The victory of Emmanuel Macron in the recent French elections against Marine Le Pen has represented a setback against the growing impulse of populism and intolerance, following the victories of Brexit in UK and Trump in the USA, as well as a welcome respite for those of us who we believe in a common market and a united Europe.
Amazon is nailing it. After sweeping online commerce and redefining the world of cloud computing with Amazon Web Services, the company founded by Jeff Bezos does not stop experimenting with innovations, each more surprising than the last one.
Some days ago in The Age of the Algorithm we spoke about how currently most of the greatest technological innovations have a computational origin, and how that trend will get reinforced as the companies spearheading change adopt the new generation of algorithms derived from sustained progress in the artificial intelligence field. This bears consequences not only for consumers but, even with higher significance, for the way to organize production in the enterprise.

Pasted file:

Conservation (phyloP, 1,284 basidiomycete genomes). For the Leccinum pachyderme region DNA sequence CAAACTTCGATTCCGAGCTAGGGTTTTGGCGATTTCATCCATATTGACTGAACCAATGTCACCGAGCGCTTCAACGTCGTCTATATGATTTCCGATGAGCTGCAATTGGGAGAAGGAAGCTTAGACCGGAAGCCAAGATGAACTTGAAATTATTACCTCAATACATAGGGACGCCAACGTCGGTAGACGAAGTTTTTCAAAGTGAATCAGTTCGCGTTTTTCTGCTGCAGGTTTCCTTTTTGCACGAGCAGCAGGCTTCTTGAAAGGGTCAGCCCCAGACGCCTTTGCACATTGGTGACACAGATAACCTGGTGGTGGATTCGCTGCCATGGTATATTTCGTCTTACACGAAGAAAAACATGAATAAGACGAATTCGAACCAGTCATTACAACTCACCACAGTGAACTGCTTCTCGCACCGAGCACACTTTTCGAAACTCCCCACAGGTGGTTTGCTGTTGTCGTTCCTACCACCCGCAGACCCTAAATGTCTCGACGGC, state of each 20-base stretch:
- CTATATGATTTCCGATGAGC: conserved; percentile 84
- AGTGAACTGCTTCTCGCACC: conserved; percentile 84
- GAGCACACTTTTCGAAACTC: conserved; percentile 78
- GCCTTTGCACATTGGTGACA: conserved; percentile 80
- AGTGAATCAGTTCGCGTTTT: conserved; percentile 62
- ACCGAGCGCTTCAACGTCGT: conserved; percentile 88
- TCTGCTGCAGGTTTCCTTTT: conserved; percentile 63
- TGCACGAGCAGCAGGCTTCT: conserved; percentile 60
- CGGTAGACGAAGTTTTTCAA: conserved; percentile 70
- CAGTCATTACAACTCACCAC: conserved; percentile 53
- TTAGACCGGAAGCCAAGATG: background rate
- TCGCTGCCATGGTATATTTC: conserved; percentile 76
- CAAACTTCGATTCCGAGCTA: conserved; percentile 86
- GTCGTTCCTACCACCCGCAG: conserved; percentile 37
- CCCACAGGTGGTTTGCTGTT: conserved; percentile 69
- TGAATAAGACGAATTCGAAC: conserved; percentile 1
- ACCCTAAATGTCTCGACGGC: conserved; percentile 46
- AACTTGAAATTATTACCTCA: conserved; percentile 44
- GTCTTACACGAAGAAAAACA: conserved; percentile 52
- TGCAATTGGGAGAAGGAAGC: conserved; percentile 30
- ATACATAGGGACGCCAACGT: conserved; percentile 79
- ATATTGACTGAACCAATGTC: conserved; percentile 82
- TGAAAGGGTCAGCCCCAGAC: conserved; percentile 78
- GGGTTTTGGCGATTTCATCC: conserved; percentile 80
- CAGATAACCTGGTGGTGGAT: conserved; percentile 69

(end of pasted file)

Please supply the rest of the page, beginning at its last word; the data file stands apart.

“Technology” is a funny word, extremely malleable: we tend to recognize as technology only the most recent artifacts of human progress. In a more than purely metaphorical sense, technology is what appears in the world after we graduate. We call the likes of Google, Facebook and Amazon technology-based firms because the last great economic and social revolution hinged on the internet, but almost two centuries ago trains were all the novelty, and the technology firms of these age made huge fortunes covering the rolling plains of the Far West with a network of railroads among indian fights and bandit robberies, immortalized in John Wayne’s movies. Boilers over wheels replacing horses and carriages. Startups are technological because that allows to compete with the establishment.
The other day I found myself at the Madrid’s beautiful Plaza Mayor, sharing a cold Lambrusco and some appetizers with a group of friends to fight these 47 degrees celsius, from hell rather than summer, when in one of these debates of which not even financial analysts are spared appeared the question of whether trading is an art or a science. Markets are chaotic, some say. But contain patterns, others say.
We don’t need to finish throwing Spanish omelettes to each other, under the influence of the sweet wine; however please allow me to expose my point of view, mainly because I think it is a good declaration of philosophical and financial principles: trading is not only an art.